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Land Conservation

Vermillion Falls Park

Vermillion Falls Park

At the stunning waterfall after which this park is named, the Vermillion River drops 35 feet, then runs through limestone gorge and forest. We've been managing habitat restoration here since 2019. (Photo by Tom Reiter)

At the stunning waterfall after which this park is named, the Vermillion River drops 35 feet, then runs through limestone gorge and forest. We've been managing habitat restoration here since 2019. Find out what's special about this place.  >>

Why insects matter and what you can do about their decline

In the past few years, news of the decline of insect populations has raised alarm bells. Experts say the world is losing around 1 to 2 percent of its insects each year. By now, most people know pollinators are vital to making about a third of our food supply. But what about all the other insects — does this overall population decrease matter?  >>

January 29

A new federal initiative to restore America's River?

Egret flying over river

The Everglades, Chesapeake Bay, the Great Lakes, the Mighty Mississippi — Which national treasure doesn't yet have a federal initiative to protect and restore it? If you guessed the Mississippi, you’re right. But a new effort has emerged to change that. (Photo by Tom Reiter)

The Everglades, Chesapeake Bay, the Great Lakes, the Mighty Mississippi — guess which national treasure does not have a federal initiative to protect and restore it? If you guessed the Mississippi, you’re correct. But a new effort has emerged to change that. >>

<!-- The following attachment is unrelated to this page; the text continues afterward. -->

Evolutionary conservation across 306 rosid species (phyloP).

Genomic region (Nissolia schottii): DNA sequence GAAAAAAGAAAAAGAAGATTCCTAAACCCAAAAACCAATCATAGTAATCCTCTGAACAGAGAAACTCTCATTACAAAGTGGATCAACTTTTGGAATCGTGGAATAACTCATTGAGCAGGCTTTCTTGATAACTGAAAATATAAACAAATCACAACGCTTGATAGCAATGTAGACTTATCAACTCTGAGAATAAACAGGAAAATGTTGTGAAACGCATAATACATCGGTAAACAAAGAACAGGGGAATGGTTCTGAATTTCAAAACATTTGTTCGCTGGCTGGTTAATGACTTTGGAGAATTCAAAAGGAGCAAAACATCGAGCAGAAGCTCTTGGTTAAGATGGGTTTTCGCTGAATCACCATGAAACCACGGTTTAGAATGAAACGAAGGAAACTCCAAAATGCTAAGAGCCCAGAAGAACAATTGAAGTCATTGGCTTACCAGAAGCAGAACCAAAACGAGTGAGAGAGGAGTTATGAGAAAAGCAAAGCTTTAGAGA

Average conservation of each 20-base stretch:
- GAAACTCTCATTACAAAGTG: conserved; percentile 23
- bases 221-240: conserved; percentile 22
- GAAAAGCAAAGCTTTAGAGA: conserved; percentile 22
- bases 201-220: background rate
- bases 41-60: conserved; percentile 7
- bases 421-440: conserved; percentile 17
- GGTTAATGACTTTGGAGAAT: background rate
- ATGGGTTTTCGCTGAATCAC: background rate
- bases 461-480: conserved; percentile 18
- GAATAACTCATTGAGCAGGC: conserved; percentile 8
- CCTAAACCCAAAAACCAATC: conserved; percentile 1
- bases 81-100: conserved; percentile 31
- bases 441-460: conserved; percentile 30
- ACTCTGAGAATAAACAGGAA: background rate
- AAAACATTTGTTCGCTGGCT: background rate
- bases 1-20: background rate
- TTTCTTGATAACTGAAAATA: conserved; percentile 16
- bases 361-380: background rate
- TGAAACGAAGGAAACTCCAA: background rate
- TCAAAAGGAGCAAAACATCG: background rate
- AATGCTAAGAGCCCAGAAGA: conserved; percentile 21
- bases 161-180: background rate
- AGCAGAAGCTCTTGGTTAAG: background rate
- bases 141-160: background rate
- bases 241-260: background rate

December 14

Hundreds of birds in the one and only river gorge

For 33 years, Dave Zumeta has kept meticulous lists of the birds he's seen in the Mississippi River Gorge, a band of habitat FMR works to restore that is critical for migrators on the flyway. These lists have become a valuable tool to help us track the health of our river habitat. Learn more about Dave's surprising findings, troubling and encouraging trends.  >>

October 16

Public comment sought for new Pig's Eye islands

The Star Tribune recently covered the island-building project at Pig's Eye Lake in East Side St. Paul's riverfront park. As our executive director Whitney Clark stated in the article, FMR supports the project overall, and would also like to see project planners "really consider including climate-adaptive species and use this opportunity to understand more about habitat restoration in the era of climate change."  >>

September 4

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